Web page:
Cultural Affairs Commission aims to fund repatriation program for Indigenous art
The Cultural Affairs Commission is leading repatriation efforts for Indigenous artifacts stored at UCLA. (Daily Bruin file photo)
By Jamie Jiang
June 6, 2021 10:17 p.m.
A newly reelected undergraduate student commissioner plans to support and fund the repatriation of Indigenous artifacts at UCLA.
Promise Ogunleye, the Undergraduate Students Association Council Cultural Affairs commissioner, pledged to facilitate artifact and art repatriation efforts during her run in the 2021 USAC election.
Ogunleye’s Arts Restoring Community initiative aims to create a team to work on mutual aid projects, grant funding, fundraising and research to assist the repatriation of items housed at UCLA and educate the student body on repatriation.
Ogunleye plans to work closely with the School of Arts and Architecture or Fowler Museum to facilitate repatriation at UCLA, she said.
Ogunleye said this is a first for the Cultural Affairs Commission.
Ogunleye said her initiative was inspired by a student proposal to rename Janss Steps to Kuruvungna Steps to honor Indigenous people who inhabited the land before UCLA.
“UCLA is on stolen land,” Ogunleye said, “It’s not enough to just rename the steps. UCLA needs to do more.”
Under the federal Native American Graves Protection and Repatriation Act, all museums receiving federal funding must repatriate federally classified as Native American “human remains” and “funerary items.”
Clementine Bordeaux, a NAGPRA representative for the American Indian Graduate Student Association and a Sicangu Lakota Oyate tribal member, said the UCLA NAGPRA committee is one of the most successful among the University of California campuses to return Native American items.
A 2019 audit by the state of California found that UCLA had returned 96% of NAGPRA inventories in museums.
While ancestral human remains and burial items are protected under NAGPRA, forcing UCLA to repatriate other items such as art may be more complicated, said Bordeaux, a culture and performance doctoral student. Art is not protected under NAGPRA, so compliance cannot be guaranteed.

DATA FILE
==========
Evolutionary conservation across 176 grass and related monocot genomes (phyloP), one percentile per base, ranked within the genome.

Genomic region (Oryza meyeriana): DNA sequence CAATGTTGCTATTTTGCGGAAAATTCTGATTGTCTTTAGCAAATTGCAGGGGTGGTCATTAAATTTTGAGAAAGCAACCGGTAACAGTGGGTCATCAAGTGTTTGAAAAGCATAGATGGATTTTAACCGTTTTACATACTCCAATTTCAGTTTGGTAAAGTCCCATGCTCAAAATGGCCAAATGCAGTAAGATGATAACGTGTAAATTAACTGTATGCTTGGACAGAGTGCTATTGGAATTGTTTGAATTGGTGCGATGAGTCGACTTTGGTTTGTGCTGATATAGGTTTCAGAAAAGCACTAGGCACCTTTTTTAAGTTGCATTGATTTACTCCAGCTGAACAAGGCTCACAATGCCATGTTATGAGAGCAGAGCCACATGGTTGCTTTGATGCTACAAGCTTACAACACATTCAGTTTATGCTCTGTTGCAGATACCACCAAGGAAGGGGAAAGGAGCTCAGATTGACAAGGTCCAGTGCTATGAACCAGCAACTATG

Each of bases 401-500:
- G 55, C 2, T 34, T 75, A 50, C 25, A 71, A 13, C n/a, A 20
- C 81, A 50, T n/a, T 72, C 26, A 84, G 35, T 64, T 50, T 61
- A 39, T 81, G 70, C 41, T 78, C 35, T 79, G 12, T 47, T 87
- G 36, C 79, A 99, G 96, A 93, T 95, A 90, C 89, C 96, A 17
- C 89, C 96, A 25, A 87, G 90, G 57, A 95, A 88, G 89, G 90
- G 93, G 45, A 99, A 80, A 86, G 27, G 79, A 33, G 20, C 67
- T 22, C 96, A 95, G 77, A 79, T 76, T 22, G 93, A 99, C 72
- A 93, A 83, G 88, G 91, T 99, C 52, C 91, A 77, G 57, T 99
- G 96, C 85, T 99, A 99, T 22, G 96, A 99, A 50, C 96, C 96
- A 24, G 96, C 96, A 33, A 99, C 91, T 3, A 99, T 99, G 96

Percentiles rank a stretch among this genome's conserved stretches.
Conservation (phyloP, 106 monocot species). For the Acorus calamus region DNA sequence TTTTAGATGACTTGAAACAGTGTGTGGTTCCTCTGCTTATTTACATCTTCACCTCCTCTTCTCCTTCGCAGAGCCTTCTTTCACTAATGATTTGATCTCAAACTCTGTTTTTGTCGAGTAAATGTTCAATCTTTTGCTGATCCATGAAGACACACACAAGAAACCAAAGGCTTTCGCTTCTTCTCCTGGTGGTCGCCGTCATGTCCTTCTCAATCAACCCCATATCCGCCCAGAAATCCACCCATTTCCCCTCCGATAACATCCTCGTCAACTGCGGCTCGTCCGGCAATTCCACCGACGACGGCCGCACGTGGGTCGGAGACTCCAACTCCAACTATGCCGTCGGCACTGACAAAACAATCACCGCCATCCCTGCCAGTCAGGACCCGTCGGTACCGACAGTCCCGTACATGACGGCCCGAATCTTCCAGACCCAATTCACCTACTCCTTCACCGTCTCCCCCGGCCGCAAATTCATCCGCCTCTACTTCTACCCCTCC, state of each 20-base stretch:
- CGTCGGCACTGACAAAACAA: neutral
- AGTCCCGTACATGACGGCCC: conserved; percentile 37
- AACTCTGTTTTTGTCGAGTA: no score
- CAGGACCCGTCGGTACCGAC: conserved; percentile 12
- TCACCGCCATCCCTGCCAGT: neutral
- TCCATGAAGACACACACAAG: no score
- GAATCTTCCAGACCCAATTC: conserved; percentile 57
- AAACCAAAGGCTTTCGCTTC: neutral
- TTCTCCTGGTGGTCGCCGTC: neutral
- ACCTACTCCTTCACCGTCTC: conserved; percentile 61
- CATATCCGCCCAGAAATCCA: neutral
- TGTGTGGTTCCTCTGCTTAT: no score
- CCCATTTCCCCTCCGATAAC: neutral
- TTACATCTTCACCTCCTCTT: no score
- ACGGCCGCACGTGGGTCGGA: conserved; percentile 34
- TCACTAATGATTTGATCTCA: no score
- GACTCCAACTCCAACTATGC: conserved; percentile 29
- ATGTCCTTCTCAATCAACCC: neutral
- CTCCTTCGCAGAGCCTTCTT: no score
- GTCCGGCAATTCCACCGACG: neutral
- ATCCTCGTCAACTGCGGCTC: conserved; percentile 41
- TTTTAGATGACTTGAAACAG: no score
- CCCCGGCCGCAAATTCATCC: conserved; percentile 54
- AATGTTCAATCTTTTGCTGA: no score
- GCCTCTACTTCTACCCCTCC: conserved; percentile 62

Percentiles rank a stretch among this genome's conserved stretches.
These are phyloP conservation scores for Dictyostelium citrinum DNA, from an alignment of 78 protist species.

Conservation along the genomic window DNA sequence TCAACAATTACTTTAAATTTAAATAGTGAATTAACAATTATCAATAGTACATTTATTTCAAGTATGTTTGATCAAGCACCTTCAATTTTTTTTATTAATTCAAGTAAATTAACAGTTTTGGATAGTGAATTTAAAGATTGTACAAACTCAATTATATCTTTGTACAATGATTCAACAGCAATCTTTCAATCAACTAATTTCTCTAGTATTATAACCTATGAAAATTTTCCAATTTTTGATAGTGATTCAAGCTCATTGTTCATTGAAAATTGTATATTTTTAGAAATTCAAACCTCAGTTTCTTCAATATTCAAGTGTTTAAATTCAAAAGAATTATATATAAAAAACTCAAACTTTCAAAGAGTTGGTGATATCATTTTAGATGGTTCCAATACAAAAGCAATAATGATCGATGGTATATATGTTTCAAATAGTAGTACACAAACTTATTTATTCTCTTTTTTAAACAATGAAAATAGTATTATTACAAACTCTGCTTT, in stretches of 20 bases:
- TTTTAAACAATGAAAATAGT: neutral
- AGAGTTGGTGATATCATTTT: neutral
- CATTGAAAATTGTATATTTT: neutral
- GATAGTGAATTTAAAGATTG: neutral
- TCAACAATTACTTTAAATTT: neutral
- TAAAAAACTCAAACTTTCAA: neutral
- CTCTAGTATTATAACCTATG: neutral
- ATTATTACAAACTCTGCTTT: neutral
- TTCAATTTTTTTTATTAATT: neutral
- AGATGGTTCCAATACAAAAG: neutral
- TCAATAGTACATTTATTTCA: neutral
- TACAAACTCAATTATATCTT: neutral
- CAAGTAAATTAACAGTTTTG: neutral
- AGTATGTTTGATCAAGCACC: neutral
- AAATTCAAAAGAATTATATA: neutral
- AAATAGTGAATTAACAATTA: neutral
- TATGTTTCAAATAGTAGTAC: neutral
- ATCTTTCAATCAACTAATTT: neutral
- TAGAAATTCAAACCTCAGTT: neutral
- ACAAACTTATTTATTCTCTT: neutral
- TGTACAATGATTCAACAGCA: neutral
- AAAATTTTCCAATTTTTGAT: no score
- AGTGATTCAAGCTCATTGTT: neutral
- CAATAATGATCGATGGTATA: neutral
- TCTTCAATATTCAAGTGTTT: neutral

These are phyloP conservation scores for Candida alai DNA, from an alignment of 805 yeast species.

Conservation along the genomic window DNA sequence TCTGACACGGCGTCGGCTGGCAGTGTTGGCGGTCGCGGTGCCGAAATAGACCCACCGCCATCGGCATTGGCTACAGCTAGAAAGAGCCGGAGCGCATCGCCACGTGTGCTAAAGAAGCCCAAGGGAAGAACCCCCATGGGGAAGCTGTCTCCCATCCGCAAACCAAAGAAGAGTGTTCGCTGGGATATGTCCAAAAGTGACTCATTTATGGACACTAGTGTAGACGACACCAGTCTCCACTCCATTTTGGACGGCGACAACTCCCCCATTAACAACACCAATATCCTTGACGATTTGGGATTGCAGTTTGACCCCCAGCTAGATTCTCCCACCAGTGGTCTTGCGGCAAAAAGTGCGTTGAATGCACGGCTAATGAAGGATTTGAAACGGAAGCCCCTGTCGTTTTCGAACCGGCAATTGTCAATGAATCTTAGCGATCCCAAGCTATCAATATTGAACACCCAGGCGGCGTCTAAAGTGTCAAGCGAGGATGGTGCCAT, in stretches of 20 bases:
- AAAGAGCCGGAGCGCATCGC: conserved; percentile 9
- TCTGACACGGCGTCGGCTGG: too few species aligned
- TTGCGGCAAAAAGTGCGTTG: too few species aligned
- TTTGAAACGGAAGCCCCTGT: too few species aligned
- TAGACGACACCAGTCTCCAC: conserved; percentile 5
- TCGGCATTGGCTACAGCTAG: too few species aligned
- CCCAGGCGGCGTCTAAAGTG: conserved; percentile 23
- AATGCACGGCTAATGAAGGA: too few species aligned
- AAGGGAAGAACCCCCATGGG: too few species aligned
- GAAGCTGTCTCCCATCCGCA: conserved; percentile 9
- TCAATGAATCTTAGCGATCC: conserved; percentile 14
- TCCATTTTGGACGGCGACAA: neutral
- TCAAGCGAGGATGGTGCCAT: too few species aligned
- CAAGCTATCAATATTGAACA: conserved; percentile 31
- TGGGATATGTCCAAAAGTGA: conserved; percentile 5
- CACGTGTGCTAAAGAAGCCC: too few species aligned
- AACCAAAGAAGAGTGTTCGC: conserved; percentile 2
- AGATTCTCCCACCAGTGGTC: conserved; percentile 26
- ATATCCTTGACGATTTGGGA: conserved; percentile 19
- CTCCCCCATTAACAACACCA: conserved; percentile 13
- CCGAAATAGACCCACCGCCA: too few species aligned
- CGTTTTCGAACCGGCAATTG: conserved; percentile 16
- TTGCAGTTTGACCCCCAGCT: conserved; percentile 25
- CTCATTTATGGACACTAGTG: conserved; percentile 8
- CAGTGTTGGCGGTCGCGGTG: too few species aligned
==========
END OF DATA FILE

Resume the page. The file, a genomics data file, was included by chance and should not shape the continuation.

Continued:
However, Bordeaux says, art repatriation would still be a worthwhile cause.
“To be able to return items would be almost priceless for tribal communities,” Bordeaux said. “Because of colonization and settler colonialism, a lot of tribal communities don’t have access to those items anymore.”
Megan Baker, also a NAGPRA representative for AIGSA and a citizen of the Choctaw Nation of Oklahoma, said UCLA worked with state-recognized tribes, which is uncommon for other institutions that must comply with NAGPRA.
UCLA has set a national standard in its repatriation efforts, said Baker, an anthropology doctoral student.
The UC is proposing a revision to its Native American Cultural Affiliation and Repatriation Policy that would mandate the University to consult with California Native American tribes to prepare inventories for repatriation.
Ryann Garcia, co-president of the Native American Law Students Association, said UCLA has made a point to work in consultation with local tribes. Garcia said the Fowler Museum stays in contact with Native officials working in the Tribal Historic Preservation Officers program to reconnect items to local tribes.
Garcia said UCLA’s repatriation efforts are notable because of long-time student organization around this issue.
“This type of work is really special in California. … You don’t really see it happening in a lot of other states,” Garcia said. “The next step is looking at more tribal law being respected on a wider scale and more international human rights law, rather than just being confined to federal law.”
However, Ogunleye said more can be done on UCLA’s part to honor Indigenous land and repatriate art items. Ogunleye hopes her plan will institutionalize support for existing repatriation efforts and allow this support to continue into future generations of USAC offices.
“It’s the right thing to do,” Ogunleye said.